Japan’s equity brokers captured market share from foreign rivals last year, led by Mizuho Securities and SMBC Nikko Securities, according to a survey by Greenwich Associates.
Japanese firms made greatest inroads from foreign and offshore institutions that generate the majority of the market’s trading commissions and have traditionally been the stronghold of non-Japanese brokers.
Foreign firms continue to cut across Asia. CLSA cut more than 20 people this week, post its integration with Citic Securites according to a person familiar with the move, and this month Standard Chartered closed its global cash equities division.
Nomura Securities, Daiwa Securities and Mitsubishi UFJ Morgan Stanley Securities all picked up commission-weighted research and advisory vote share in Japan to varying degrees over the past year, according to Greenwich Associates. However, the biggest gainers over the past two years were Mizuho Securities and SMBC Nikko Securities.
Nomura remains far and away the leader in Japanese equity brokerage, not only in terms of share but also in quality, according to the results of the survey. Nomura won FinanceAsia's 2013/2014 Best Equities Trading House.
“Of course, economic growth and market performance do not follow a linear path, and it remains to be seen how things will continue to play out for the Japanese market and the major brokers in 2015,” says Greenwich Associates consultant Tomio Sumiyoshi.
Greenwich Associates conducted interviews with 163 equity portfolio managers, 135 equity traders and 118 equity derivatives users across domestic Japanese institutions, foreign subsidiaries in Japan and offshore institutions in Asia-Pacific about market trends and broker relationships in the Japanese market. Interviews were conducted from July to September 2014.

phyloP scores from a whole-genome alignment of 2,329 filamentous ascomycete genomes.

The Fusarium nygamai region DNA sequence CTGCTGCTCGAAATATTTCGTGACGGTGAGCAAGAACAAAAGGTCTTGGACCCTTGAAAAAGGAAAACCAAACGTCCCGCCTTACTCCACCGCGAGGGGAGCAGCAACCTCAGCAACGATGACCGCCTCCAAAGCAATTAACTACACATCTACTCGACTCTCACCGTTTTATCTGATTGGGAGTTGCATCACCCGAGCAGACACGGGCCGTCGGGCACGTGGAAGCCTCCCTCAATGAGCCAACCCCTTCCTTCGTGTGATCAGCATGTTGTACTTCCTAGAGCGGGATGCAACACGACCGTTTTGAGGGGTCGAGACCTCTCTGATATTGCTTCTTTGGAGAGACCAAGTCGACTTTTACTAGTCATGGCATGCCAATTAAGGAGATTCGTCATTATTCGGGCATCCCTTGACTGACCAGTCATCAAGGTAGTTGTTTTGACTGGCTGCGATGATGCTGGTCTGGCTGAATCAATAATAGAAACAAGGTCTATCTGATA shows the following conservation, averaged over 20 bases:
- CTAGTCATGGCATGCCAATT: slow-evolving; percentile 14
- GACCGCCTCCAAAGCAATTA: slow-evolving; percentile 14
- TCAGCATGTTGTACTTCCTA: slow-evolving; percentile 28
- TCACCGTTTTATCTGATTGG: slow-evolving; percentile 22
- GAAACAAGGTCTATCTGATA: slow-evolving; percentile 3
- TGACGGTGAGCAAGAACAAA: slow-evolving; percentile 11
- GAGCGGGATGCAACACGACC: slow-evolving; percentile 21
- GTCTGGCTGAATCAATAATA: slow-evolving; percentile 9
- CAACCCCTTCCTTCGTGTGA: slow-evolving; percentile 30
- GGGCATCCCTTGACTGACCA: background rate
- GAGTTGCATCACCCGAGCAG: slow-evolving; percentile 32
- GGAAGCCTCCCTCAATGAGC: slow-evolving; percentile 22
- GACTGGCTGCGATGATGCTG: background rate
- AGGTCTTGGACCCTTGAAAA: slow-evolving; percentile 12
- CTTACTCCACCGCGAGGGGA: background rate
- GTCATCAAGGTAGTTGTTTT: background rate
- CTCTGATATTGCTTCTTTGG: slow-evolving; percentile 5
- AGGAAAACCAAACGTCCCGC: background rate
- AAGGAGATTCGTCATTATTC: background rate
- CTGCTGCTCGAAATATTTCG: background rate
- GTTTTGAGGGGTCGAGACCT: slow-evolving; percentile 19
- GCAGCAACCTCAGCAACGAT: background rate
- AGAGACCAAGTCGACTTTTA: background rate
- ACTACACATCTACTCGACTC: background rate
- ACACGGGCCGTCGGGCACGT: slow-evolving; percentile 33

For the second year in a row, Japan’s domestic brokers grew their share. Timing has played an important role.
Several domestic brokers made significant investments in equities at the same time that a number of foreign brokers cut back. After weak market performance and anemic flows in institutional trading volume and commission revenues, global banks had started to scale back their Japanese equity operations by 2013.
Meanwhile, several large Japanese banks were placing big bets by making sizable investments in their own equity research and trading platforms.
This paid off for the Japanese brokers when Prime Minister Shino Abe launched the economic stimulus program that has come to be known as “Abenomics,” which sparked a resurgence in the Japanese stock market.